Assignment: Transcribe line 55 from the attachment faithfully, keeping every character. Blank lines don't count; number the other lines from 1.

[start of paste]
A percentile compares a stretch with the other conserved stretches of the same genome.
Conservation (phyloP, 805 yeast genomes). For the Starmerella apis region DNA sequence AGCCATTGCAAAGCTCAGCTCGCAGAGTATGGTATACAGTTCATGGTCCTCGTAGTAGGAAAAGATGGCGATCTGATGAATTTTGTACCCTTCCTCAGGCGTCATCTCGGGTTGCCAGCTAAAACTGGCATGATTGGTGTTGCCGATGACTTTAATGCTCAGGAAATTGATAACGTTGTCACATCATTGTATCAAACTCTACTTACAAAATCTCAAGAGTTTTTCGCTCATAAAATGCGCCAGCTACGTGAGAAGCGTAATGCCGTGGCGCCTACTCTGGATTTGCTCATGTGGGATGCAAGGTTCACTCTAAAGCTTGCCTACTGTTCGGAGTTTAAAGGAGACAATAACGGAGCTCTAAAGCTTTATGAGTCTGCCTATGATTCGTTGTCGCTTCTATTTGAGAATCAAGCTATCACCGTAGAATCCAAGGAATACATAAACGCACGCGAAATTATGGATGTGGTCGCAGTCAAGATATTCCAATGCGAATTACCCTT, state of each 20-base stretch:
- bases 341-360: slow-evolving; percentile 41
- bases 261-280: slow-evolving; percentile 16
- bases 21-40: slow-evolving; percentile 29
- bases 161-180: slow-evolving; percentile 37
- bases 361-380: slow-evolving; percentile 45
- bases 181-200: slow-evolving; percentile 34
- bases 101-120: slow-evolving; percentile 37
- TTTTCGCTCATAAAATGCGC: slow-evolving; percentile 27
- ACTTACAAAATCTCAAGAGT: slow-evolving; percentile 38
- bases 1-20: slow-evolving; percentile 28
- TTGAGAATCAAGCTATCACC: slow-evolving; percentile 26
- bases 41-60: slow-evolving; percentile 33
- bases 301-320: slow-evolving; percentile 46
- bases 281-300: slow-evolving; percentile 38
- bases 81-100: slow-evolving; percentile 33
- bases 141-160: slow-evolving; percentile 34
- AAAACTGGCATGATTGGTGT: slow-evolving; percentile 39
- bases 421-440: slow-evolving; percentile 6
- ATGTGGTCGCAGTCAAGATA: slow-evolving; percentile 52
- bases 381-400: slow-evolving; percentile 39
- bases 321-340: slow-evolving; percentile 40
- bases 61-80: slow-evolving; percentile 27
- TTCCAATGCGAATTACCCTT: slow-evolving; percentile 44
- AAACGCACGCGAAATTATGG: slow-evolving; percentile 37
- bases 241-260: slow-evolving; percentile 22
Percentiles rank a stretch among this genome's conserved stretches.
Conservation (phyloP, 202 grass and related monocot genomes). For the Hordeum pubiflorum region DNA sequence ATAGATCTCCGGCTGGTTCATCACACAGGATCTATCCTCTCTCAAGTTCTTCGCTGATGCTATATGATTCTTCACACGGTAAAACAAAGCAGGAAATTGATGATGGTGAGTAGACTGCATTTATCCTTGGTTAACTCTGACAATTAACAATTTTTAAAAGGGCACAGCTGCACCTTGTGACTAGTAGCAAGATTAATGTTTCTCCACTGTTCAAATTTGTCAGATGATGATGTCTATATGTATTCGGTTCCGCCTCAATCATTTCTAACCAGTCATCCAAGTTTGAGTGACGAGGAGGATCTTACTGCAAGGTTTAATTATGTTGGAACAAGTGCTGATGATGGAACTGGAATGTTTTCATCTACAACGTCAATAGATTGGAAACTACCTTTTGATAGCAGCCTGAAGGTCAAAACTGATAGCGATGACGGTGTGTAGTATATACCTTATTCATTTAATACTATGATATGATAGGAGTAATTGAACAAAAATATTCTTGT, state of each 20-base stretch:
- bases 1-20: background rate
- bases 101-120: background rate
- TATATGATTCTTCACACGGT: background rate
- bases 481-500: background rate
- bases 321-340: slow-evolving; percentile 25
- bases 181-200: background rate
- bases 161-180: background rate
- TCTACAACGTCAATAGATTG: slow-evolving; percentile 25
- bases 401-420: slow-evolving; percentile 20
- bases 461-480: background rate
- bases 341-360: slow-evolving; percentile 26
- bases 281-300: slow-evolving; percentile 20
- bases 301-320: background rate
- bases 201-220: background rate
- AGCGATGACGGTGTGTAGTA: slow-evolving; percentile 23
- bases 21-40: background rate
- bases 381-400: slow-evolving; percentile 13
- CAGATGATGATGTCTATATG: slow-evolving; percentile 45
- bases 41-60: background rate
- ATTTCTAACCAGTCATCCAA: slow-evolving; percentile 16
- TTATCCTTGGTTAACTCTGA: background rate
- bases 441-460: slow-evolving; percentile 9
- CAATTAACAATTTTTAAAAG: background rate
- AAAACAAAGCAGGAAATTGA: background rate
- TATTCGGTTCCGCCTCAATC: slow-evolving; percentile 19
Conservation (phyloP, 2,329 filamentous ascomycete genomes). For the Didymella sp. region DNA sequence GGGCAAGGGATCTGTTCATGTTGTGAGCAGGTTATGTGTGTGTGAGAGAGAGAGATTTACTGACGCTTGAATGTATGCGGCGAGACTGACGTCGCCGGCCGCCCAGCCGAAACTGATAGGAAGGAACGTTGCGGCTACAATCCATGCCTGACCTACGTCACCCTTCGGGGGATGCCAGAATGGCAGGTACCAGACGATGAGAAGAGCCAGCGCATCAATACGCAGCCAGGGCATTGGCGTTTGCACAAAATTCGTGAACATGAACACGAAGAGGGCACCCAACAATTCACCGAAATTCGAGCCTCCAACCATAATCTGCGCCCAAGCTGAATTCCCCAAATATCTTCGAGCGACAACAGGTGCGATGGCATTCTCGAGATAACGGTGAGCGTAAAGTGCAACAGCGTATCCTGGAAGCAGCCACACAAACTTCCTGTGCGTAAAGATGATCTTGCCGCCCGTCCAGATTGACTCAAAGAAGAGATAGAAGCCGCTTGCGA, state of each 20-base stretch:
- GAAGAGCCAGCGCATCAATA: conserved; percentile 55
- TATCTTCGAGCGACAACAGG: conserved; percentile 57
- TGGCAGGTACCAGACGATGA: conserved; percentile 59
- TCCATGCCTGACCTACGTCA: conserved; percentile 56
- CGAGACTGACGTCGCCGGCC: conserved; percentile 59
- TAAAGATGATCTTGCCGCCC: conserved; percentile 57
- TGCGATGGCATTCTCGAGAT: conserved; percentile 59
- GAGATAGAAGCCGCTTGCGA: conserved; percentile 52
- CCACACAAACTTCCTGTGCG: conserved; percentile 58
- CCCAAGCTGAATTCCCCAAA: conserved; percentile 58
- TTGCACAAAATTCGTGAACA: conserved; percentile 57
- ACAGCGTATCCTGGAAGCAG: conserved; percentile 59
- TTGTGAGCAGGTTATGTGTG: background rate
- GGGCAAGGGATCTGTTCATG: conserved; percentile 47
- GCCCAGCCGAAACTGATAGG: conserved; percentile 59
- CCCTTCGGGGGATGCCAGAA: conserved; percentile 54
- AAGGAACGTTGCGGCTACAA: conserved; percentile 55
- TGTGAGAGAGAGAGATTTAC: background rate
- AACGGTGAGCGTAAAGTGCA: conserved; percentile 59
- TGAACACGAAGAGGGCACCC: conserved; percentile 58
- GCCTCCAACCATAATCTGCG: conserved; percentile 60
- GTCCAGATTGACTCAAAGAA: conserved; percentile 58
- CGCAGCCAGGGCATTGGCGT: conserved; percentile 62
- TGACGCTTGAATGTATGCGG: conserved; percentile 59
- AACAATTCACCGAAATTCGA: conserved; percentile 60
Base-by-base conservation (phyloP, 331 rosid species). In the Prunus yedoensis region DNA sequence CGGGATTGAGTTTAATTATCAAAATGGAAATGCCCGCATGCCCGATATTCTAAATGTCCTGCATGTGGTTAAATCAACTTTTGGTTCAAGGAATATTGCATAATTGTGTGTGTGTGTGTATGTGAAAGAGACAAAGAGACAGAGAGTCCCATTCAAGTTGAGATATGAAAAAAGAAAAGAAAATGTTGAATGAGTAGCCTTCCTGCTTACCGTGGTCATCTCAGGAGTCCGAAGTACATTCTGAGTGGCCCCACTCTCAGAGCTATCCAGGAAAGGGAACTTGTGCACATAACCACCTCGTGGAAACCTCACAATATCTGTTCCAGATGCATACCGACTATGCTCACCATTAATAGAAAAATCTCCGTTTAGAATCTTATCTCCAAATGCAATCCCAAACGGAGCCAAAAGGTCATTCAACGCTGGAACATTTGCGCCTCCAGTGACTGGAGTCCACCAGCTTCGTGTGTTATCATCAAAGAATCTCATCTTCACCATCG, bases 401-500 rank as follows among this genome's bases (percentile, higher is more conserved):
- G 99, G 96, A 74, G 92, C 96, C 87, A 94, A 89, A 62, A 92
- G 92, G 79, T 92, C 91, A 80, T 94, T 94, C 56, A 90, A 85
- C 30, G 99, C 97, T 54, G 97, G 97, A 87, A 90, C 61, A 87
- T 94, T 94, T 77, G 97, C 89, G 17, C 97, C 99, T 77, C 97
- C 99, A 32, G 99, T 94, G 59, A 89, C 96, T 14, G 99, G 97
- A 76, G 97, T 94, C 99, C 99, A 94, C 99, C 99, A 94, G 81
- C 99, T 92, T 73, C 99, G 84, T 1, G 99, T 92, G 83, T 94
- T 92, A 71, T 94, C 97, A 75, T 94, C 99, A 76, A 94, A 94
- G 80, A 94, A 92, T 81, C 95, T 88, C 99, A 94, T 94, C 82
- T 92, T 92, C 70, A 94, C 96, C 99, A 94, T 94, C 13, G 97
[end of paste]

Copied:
Conservation (phyloP, 2,329 filamentous ascomycete genomes). For the Didymella sp. region DNA sequence GGGCAAGGGATCTGTTCATGTTGTGAGCAGGTTATGTGTGTGTGAGAGAGAGAGATTTACTGACGCTTGAATGTATGCGGCGAGACTGACGTCGCCGGCCGCCCAGCCGAAACTGATAGGAAGGAACGTTGCGGCTACAATCCATGCCTGACCTACGTCACCCTTCGGGGGATGCCAGAATGGCAGGTACCAGACGATGAGAAGAGCCAGCGCATCAATACGCAGCCAGGGCATTGGCGTTTGCACAAAATTCGTGAACATGAACACGAAGAGGGCACCCAACAATTCACCGAAATTCGAGCCTCCAACCATAATCTGCGCCCAAGCTGAATTCCCCAAATATCTTCGAGCGACAACAGGTGCGATGGCATTCTCGAGATAACGGTGAGCGTAAAGTGCAACAGCGTATCCTGGAAGCAGCCACACAAACTTCCTGTGCGTAAAGATGATCTTGCCGCCCGTCCAGATTGACTCAAAGAAGAGATAGAAGCCGCTTGCGA, state of each 20-base stretch: